There is one summary for this bill. Bill summaries are authored by CRS.

Shown Here:
Introduced in House (11/10/1995)

Amends rule XLIV (financial disclosure) of the Rules of the House of Representatives to require each report filed with the Clerk of the House under title I of the Ethics in Government Act of 1978 for calendar year 1996 or any subsequent calendar year to disclose any gift (including a meal) with a fair market value in excess of $50 (other than personal hospitality of an individual or any gift received from a relative) as adjusted under such Act.

Amends rule XLIII (Code of Official Conduct) to allow a House Member, officer, or employee to accept: (1) a gift with a fair market value of $50 (currently, $100) or less; and (2) an offer of free attendance for such individual and his or her spouse or dependent at a widely attended convention, conference, symposium, forum, panel discussion, dinner, viewing, reception, or similar event provided by the sponsor of the event if the individual participates in the event as a speaker or a panel participant by presenting information related to the Congress or matters before the Congress or by performing a ceremonial function appropriate to his or her official position, or if attendance at the event is appropriate to the performance of the official duties or representative function of the individual.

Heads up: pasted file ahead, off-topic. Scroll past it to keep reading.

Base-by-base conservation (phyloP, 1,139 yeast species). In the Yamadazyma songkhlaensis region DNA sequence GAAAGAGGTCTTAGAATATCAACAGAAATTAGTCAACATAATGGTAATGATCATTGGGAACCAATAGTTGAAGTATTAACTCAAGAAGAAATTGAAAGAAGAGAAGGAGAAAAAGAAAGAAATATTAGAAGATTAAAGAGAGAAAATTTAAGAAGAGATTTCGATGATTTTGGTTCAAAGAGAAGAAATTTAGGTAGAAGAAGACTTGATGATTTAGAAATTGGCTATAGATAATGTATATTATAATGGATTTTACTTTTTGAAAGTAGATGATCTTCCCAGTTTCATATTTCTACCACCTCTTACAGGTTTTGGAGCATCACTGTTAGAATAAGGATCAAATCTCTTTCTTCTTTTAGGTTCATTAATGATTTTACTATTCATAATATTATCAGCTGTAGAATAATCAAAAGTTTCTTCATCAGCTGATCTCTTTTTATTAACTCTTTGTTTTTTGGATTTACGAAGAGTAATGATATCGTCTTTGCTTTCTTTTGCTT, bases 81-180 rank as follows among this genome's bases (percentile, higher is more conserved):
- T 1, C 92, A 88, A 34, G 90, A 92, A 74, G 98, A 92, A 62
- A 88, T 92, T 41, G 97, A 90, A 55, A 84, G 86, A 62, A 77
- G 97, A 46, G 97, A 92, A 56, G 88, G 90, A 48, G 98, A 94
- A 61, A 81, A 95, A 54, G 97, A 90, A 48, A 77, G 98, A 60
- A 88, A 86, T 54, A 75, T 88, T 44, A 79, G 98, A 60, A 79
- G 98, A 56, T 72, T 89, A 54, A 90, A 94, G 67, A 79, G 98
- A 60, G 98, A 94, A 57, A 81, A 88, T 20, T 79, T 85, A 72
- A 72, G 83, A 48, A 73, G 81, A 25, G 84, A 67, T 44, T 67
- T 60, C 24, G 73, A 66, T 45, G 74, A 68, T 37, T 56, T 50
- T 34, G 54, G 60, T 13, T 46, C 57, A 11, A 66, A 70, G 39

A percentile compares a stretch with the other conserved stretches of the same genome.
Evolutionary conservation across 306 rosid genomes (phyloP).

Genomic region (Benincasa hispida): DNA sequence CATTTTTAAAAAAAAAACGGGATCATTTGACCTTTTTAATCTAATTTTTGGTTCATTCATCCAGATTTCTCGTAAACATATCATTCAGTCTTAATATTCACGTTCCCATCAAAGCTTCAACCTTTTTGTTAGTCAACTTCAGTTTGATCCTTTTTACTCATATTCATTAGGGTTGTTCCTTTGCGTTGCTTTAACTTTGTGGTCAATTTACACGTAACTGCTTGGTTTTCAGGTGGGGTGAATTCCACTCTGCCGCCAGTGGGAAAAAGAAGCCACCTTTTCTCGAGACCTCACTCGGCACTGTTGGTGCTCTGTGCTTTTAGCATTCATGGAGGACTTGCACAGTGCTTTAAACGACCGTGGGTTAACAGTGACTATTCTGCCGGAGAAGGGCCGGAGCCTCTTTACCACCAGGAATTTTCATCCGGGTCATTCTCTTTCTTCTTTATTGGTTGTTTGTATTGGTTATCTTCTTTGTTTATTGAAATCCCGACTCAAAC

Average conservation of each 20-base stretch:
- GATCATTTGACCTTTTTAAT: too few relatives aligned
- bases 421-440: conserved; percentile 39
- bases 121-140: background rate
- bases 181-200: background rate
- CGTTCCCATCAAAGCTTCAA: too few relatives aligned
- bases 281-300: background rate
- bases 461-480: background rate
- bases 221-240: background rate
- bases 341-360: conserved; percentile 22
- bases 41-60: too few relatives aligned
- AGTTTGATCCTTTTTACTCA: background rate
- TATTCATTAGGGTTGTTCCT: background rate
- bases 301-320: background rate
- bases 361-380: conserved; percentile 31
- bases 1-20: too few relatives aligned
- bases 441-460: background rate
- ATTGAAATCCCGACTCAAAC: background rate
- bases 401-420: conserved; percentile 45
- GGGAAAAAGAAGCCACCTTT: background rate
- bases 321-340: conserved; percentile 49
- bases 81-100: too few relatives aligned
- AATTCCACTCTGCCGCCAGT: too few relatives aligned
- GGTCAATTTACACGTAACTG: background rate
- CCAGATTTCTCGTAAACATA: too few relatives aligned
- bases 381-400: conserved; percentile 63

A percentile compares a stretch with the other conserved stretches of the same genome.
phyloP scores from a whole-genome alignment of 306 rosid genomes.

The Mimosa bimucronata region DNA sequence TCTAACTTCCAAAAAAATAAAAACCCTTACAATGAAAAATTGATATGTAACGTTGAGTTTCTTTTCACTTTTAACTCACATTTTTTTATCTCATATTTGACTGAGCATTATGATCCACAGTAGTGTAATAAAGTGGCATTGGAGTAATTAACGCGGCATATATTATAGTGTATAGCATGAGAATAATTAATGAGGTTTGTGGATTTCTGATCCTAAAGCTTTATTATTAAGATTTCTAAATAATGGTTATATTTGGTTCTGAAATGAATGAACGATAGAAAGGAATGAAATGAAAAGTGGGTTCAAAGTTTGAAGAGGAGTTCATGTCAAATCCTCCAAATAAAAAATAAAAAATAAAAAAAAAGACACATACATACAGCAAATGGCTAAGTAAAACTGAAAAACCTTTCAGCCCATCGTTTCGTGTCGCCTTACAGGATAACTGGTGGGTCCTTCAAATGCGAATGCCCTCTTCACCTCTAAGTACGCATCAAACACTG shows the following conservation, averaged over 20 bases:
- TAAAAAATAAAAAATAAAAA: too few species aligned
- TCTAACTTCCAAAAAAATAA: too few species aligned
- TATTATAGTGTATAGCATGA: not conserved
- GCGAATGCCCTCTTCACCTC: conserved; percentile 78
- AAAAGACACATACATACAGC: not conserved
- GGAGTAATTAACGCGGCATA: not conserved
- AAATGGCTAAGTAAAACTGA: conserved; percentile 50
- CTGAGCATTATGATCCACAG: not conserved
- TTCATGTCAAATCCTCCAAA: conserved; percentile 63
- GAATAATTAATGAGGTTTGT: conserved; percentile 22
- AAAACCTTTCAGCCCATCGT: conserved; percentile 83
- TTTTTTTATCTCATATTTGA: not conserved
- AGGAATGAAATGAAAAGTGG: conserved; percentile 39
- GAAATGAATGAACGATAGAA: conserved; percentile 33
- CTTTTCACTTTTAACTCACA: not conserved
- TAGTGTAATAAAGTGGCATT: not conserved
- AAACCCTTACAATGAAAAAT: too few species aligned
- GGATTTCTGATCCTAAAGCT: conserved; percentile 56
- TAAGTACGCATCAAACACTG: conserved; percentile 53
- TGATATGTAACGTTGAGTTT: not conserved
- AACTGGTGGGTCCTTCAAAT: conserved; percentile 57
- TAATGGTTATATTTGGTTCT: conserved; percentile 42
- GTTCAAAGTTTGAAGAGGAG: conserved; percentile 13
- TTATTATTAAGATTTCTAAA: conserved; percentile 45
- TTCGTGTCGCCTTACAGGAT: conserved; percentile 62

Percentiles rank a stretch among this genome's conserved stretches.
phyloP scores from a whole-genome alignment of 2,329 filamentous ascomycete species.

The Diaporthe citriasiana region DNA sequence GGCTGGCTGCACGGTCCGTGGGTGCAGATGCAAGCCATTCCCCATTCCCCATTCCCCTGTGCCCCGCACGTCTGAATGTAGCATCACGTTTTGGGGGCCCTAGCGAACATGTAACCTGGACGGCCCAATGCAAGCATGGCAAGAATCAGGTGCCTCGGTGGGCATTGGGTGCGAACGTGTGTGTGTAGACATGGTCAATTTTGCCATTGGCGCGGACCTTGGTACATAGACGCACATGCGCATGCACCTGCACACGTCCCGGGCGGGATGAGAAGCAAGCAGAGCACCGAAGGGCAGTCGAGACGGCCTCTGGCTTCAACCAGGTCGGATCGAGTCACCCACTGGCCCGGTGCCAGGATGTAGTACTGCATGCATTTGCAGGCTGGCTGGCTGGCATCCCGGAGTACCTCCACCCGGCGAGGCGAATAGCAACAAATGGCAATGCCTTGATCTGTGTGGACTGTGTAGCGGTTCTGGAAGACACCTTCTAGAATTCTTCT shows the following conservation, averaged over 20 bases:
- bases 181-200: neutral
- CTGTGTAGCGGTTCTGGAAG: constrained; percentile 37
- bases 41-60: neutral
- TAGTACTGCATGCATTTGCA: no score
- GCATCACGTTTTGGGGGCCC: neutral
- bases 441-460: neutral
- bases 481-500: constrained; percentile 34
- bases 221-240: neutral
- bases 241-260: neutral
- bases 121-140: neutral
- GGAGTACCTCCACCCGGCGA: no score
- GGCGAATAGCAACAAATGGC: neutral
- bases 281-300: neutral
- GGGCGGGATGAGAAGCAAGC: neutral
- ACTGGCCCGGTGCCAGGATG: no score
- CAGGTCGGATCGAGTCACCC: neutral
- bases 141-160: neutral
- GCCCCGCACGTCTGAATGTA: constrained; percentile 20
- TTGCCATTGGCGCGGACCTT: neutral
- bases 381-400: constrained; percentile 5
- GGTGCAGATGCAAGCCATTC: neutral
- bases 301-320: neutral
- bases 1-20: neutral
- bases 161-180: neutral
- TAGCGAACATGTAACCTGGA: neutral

Includes within the definition of "free attendance" waiver of all or part of a conference or other fee, the provision of lodging or transportation or the provision of food, refreshments, entertainment, and instructional materials furnished to all attendees as an integral part of the event. Excludes entertainment collateral to the event and food or refreshments taken other than in a group setting with substantially all other attendees.

Permits such an individual, spouse, or dependent to accept a sponsor's unsolicited offer of free attendance at a charity event if: (1) the event is sponsored by a tax-exempt organization; (2) all expenses are paid by the sponsoring organization and not by another corporation or individual; (3) the proceeds to charity from the event exceed the costs of the event; and (4) the participation contributes in a tangible way to the success of the event.